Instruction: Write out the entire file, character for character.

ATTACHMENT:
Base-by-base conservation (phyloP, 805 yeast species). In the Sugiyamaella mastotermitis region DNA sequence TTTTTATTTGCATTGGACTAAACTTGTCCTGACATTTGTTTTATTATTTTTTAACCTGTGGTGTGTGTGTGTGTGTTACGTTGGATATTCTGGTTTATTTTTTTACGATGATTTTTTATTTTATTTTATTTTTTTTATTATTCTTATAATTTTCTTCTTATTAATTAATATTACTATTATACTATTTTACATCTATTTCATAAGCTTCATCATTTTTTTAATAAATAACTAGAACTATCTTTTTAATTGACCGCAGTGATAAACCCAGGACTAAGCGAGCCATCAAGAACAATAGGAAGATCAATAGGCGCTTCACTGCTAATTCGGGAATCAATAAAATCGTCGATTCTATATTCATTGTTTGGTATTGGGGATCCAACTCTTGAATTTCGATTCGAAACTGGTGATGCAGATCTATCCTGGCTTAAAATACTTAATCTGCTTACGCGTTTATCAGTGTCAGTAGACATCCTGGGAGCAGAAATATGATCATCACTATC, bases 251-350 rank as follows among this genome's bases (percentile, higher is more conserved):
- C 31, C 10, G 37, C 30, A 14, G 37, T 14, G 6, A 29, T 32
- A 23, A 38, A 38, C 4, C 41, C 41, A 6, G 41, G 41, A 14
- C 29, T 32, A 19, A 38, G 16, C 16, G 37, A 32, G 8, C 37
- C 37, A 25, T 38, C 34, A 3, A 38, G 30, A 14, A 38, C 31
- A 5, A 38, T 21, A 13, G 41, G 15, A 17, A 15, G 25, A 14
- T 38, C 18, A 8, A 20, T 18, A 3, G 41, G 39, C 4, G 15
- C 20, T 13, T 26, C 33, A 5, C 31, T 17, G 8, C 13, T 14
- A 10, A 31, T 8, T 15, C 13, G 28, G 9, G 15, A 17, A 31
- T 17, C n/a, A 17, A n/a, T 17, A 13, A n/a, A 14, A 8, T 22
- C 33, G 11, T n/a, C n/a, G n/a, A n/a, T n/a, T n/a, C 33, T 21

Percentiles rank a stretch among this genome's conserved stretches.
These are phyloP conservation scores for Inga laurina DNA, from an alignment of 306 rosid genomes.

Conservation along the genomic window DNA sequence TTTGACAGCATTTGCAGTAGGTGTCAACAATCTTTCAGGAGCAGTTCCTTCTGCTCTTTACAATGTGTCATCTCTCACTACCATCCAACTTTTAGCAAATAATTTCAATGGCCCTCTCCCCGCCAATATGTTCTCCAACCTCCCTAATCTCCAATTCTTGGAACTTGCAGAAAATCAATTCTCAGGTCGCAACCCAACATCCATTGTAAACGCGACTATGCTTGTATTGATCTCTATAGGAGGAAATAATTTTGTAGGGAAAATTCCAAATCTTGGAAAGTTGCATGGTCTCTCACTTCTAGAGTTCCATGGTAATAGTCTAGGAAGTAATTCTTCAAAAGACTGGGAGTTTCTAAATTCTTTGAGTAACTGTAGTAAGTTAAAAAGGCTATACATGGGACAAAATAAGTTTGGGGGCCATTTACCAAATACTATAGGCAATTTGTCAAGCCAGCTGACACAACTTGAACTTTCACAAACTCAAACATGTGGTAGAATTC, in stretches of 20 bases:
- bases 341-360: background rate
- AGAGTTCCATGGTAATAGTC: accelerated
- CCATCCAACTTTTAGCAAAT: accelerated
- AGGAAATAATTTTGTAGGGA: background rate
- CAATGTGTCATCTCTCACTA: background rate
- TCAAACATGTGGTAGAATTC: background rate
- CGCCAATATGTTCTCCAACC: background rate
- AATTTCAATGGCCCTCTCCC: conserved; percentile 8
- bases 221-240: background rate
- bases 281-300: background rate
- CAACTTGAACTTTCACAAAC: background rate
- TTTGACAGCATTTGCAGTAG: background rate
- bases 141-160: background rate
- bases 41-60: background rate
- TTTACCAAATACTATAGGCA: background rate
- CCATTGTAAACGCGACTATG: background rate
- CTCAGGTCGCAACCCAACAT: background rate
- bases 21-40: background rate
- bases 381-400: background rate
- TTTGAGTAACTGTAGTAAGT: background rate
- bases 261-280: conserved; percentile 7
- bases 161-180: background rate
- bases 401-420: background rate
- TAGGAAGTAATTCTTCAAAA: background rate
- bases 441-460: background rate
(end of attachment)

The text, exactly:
Base-by-base conservation (phyloP, 805 yeast species). In the Sugiyamaella mastotermitis region DNA sequence TTTTTATTTGCATTGGACTAAACTTGTCCTGACATTTGTTTTATTATTTTTTAACCTGTGGTGTGTGTGTGTGTGTTACGTTGGATATTCTGGTTTATTTTTTTACGATGATTTTTTATTTTATTTTATTTTTTTTATTATTCTTATAATTTTCTTCTTATTAATTAATATTACTATTATACTATTTTACATCTATTTCATAAGCTTCATCATTTTTTTAATAAATAACTAGAACTATCTTTTTAATTGACCGCAGTGATAAACCCAGGACTAAGCGAGCCATCAAGAACAATAGGAAGATCAATAGGCGCTTCACTGCTAATTCGGGAATCAATAAAATCGTCGATTCTATATTCATTGTTTGGTATTGGGGATCCAACTCTTGAATTTCGATTCGAAACTGGTGATGCAGATCTATCCTGGCTTAAAATACTTAATCTGCTTACGCGTTTATCAGTGTCAGTAGACATCCTGGGAGCAGAAATATGATCATCACTATC, bases 251-350 rank as follows among this genome's bases (percentile, higher is more conserved):
- C 31, C 10, G 37, C 30, A 14, G 37, T 14, G 6, A 29, T 32
- A 23, A 38, A 38, C 4, C 41, C 41, A 6, G 41, G 41, A 14
- C 29, T 32, A 19, A 38, G 16, C 16, G 37, A 32, G 8, C 37
- C 37, A 25, T 38, C 34, A 3, A 38, G 30, A 14, A 38, C 31
- A 5, A 38, T 21, A 13, G 41, G 15, A 17, A 15, G 25, A 14
- T 38, C 18, A 8, A 20, T 18, A 3, G 41, G 39, C 4, G 15
- C 20, T 13, T 26, C 33, A 5, C 31, T 17, G 8, C 13, T 14
- A 10, A 31, T 8, T 15, C 13, G 28, G 9, G 15, A 17, A 31
- T 17, C n/a, A 17, A n/a, T 17, A 13, A n/a, A 14, A 8, T 22
- C 33, G 11, T n/a, C n/a, G n/a, A n/a, T n/a, T n/a, C 33, T 21

Percentiles rank a stretch among this genome's conserved stretches.
These are phyloP conservation scores for Inga laurina DNA, from an alignment of 306 rosid genomes.

Conservation along the genomic window DNA sequence TTTGACAGCATTTGCAGTAGGTGTCAACAATCTTTCAGGAGCAGTTCCTTCTGCTCTTTACAATGTGTCATCTCTCACTACCATCCAACTTTTAGCAAATAATTTCAATGGCCCTCTCCCCGCCAATATGTTCTCCAACCTCCCTAATCTCCAATTCTTGGAACTTGCAGAAAATCAATTCTCAGGTCGCAACCCAACATCCATTGTAAACGCGACTATGCTTGTATTGATCTCTATAGGAGGAAATAATTTTGTAGGGAAAATTCCAAATCTTGGAAAGTTGCATGGTCTCTCACTTCTAGAGTTCCATGGTAATAGTCTAGGAAGTAATTCTTCAAAAGACTGGGAGTTTCTAAATTCTTTGAGTAACTGTAGTAAGTTAAAAAGGCTATACATGGGACAAAATAAGTTTGGGGGCCATTTACCAAATACTATAGGCAATTTGTCAAGCCAGCTGACACAACTTGAACTTTCACAAACTCAAACATGTGGTAGAATTC, in stretches of 20 bases:
- bases 341-360: background rate
- AGAGTTCCATGGTAATAGTC: accelerated
- CCATCCAACTTTTAGCAAAT: accelerated
- AGGAAATAATTTTGTAGGGA: background rate
- CAATGTGTCATCTCTCACTA: background rate
- TCAAACATGTGGTAGAATTC: background rate
- CGCCAATATGTTCTCCAACC: background rate
- AATTTCAATGGCCCTCTCCC: conserved; percentile 8
- bases 221-240: background rate
- bases 281-300: background rate
- CAACTTGAACTTTCACAAAC: background rate
- TTTGACAGCATTTGCAGTAG: background rate
- bases 141-160: background rate
- bases 41-60: background rate
- TTTACCAAATACTATAGGCA: background rate
- CCATTGTAAACGCGACTATG: background rate
- CTCAGGTCGCAACCCAACAT: background rate
- bases 21-40: background rate
- bases 381-400: background rate
- TTTGAGTAACTGTAGTAAGT: background rate
- bases 261-280: conserved; percentile 7
- bases 161-180: background rate
- bases 401-420: background rate
- TAGGAAGTAATTCTTCAAAA: background rate
- bases 441-460: background rate